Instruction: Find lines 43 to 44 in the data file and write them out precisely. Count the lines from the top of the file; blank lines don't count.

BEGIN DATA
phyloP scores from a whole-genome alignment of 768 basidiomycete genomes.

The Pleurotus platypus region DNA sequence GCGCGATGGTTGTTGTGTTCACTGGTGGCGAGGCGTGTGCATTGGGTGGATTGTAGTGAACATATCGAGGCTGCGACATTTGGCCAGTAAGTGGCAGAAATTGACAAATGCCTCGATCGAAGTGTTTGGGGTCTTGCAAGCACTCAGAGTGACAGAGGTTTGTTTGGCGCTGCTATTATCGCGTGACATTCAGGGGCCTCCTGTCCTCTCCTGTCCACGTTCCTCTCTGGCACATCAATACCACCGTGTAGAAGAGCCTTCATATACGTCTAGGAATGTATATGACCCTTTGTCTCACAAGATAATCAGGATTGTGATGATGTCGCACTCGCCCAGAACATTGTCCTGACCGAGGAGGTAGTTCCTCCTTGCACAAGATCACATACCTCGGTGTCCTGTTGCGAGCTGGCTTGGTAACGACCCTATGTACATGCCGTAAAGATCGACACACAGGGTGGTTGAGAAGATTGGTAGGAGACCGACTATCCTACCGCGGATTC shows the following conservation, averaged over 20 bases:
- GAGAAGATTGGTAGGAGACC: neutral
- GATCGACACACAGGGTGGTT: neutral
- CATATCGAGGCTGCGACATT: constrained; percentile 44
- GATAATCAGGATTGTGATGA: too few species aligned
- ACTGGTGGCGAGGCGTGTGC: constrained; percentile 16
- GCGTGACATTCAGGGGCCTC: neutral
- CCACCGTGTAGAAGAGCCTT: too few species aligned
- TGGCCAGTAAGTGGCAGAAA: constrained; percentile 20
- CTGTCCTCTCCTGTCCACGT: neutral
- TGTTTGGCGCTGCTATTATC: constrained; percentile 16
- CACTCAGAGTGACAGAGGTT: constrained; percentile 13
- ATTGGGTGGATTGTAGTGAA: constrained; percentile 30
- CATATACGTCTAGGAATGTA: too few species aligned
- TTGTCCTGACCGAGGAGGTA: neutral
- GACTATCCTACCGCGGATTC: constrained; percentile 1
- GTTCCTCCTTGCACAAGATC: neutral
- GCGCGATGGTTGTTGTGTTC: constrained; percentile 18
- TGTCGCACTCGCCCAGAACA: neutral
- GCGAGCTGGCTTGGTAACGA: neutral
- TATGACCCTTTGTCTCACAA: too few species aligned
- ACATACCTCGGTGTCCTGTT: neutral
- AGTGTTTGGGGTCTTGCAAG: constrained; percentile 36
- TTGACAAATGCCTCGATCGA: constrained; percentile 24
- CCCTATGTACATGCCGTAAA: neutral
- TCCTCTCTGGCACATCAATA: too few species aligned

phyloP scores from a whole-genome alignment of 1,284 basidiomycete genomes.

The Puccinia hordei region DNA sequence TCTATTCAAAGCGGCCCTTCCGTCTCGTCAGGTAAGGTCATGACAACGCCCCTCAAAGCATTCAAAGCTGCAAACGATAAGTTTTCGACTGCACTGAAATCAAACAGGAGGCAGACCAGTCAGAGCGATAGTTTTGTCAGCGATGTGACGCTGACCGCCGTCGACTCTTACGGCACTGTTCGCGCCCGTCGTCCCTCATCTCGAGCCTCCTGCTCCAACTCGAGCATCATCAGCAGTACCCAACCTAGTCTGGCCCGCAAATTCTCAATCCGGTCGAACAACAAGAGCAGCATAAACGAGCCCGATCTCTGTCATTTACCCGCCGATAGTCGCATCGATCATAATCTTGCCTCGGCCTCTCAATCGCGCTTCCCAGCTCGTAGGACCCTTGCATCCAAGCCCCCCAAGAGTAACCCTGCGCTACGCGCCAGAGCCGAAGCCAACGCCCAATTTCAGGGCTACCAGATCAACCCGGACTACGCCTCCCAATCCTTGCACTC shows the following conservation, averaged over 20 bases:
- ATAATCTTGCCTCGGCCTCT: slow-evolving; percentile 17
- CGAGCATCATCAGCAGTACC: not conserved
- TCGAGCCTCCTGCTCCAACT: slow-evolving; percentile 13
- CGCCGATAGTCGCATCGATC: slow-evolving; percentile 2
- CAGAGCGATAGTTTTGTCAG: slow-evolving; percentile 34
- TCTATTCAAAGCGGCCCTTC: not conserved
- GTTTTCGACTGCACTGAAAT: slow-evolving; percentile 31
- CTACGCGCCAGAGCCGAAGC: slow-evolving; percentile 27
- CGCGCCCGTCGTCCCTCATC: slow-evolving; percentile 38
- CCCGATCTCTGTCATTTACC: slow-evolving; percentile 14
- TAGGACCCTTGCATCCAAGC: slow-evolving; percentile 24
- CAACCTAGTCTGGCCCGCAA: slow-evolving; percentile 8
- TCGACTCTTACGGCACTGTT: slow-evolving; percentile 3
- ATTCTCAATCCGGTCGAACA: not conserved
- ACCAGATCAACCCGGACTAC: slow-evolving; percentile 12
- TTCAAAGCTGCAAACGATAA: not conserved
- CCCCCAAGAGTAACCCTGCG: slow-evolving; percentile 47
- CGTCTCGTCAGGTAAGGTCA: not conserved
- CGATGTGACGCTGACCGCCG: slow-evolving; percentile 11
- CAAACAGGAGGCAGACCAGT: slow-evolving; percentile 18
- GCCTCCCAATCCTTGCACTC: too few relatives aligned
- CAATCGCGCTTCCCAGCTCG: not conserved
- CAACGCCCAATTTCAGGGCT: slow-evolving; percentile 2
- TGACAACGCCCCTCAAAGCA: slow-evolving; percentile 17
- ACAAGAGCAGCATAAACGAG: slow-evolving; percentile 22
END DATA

- ATTCTCAATCCGGTCGAACA: not conserved
- ACCAGATCAACCCGGACTAC: slow-evolving; percentile 12